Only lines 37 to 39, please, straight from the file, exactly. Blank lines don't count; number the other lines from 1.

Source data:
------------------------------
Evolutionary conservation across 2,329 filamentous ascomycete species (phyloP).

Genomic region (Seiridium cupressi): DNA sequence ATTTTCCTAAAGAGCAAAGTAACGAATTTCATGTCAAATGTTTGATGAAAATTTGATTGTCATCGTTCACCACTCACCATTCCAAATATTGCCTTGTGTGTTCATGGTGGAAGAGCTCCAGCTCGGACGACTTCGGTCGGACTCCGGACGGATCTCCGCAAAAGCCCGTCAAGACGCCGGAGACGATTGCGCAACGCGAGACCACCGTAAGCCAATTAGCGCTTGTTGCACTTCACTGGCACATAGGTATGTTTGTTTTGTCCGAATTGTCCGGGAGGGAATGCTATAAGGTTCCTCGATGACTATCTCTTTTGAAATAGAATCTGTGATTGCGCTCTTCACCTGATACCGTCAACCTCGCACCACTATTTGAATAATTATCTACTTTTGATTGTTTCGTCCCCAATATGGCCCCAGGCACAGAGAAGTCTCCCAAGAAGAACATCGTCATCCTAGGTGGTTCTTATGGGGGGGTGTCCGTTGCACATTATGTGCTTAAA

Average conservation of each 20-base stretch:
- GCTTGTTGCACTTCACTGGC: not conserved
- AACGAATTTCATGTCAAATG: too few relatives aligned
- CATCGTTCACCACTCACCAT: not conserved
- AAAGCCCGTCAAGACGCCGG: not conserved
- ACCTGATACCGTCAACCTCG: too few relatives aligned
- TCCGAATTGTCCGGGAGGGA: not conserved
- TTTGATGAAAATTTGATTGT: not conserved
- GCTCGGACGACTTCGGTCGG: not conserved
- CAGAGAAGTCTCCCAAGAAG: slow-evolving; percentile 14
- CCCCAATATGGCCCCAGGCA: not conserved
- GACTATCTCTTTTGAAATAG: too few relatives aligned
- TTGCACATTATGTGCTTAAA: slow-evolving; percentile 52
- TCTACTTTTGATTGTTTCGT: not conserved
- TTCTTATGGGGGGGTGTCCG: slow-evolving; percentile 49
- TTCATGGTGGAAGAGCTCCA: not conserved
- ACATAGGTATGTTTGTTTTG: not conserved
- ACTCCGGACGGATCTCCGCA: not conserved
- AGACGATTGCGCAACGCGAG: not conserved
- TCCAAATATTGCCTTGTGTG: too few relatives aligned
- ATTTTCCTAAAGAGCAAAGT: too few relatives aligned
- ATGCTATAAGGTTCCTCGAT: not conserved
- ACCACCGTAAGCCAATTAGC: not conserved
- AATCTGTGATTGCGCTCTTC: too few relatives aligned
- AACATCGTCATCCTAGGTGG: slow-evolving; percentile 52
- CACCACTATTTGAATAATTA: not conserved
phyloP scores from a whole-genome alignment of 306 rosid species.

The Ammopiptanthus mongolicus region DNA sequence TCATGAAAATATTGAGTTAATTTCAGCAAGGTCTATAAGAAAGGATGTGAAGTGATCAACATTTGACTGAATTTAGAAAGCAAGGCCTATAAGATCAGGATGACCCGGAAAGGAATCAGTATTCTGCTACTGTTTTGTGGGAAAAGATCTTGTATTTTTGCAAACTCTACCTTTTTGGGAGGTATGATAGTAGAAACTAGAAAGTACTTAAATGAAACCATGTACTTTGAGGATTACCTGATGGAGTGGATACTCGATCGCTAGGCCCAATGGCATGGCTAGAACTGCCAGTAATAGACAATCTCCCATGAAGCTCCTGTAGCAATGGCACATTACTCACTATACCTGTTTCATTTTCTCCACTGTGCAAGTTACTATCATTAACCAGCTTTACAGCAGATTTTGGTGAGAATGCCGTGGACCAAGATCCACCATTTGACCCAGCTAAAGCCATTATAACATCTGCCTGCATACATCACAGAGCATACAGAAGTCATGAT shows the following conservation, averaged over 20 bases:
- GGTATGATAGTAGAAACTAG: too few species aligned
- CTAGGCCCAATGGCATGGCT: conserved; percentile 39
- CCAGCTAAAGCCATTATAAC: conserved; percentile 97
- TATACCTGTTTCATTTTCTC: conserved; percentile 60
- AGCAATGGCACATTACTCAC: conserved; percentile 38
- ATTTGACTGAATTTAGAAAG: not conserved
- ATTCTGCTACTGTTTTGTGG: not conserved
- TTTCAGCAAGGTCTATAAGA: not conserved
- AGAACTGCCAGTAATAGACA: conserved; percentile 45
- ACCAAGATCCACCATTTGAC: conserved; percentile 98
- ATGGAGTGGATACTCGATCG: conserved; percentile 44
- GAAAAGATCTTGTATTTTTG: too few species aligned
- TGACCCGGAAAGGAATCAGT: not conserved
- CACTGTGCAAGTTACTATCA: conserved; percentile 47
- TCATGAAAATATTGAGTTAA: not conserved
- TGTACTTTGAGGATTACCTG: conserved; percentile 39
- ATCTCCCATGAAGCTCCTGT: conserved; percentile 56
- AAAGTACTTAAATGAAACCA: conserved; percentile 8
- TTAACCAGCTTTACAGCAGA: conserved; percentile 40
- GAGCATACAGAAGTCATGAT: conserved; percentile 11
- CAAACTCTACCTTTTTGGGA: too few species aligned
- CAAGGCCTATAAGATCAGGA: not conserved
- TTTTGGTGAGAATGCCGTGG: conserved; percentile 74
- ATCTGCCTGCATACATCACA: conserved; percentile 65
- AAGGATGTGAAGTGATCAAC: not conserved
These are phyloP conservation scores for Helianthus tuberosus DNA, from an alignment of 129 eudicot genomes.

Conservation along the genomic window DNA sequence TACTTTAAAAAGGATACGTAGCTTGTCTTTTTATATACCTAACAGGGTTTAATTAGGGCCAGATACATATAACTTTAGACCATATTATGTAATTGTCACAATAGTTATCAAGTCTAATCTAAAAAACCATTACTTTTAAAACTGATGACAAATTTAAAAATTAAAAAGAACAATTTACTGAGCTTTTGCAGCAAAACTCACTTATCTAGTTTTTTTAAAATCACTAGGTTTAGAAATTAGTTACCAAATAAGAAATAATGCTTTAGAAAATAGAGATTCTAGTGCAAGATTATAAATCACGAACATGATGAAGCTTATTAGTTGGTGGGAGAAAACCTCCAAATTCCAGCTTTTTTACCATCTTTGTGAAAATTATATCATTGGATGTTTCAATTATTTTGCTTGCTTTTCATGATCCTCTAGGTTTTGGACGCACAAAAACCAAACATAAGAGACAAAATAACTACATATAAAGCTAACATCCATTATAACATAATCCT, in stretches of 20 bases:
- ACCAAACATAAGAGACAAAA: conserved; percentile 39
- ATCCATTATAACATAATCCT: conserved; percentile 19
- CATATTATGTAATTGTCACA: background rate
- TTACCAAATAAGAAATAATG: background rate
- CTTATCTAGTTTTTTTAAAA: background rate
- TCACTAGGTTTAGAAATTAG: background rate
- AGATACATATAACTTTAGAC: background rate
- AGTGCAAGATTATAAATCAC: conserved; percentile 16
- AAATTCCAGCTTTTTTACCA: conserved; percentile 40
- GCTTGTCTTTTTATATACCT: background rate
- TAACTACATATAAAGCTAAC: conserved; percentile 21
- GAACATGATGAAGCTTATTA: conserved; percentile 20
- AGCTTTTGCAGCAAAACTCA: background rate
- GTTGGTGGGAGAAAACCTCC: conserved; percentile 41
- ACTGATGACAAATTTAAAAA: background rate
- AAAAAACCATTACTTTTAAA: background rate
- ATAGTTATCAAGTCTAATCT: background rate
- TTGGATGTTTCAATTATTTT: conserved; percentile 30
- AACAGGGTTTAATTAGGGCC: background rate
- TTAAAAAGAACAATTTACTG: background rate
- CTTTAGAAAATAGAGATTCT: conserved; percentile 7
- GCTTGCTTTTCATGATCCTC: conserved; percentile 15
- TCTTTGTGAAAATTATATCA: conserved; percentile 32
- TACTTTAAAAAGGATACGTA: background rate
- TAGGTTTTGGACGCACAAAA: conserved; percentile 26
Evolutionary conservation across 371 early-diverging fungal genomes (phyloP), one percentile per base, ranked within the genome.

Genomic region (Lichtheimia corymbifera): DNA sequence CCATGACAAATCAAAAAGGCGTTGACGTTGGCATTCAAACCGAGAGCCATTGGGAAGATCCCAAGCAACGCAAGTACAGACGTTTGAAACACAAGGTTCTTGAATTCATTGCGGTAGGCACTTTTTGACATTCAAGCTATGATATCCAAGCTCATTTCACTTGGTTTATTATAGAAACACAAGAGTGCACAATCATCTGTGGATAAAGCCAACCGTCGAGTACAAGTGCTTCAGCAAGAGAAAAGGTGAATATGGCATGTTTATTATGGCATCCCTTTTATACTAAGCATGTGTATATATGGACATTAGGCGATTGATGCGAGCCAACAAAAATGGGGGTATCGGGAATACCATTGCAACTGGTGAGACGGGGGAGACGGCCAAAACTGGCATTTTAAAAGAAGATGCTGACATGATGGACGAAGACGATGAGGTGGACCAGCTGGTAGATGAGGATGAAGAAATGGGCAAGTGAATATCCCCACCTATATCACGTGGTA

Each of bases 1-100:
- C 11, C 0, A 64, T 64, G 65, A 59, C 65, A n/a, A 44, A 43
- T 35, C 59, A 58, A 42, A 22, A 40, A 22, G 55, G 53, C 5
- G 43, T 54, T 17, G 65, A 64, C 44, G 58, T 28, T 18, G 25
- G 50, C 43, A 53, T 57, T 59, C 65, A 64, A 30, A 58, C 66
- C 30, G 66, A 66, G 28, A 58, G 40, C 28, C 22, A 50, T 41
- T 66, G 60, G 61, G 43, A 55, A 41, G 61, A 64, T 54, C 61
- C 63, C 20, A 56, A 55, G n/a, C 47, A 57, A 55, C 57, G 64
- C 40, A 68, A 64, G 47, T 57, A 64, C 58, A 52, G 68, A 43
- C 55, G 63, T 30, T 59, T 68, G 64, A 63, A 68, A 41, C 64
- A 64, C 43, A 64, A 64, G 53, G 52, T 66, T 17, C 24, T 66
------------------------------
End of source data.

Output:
- ATTCTGCTACTGTTTTGTGG: not conserved
- TTTCAGCAAGGTCTATAAGA: not conserved
- AGAACTGCCAGTAATAGACA: conserved; percentile 45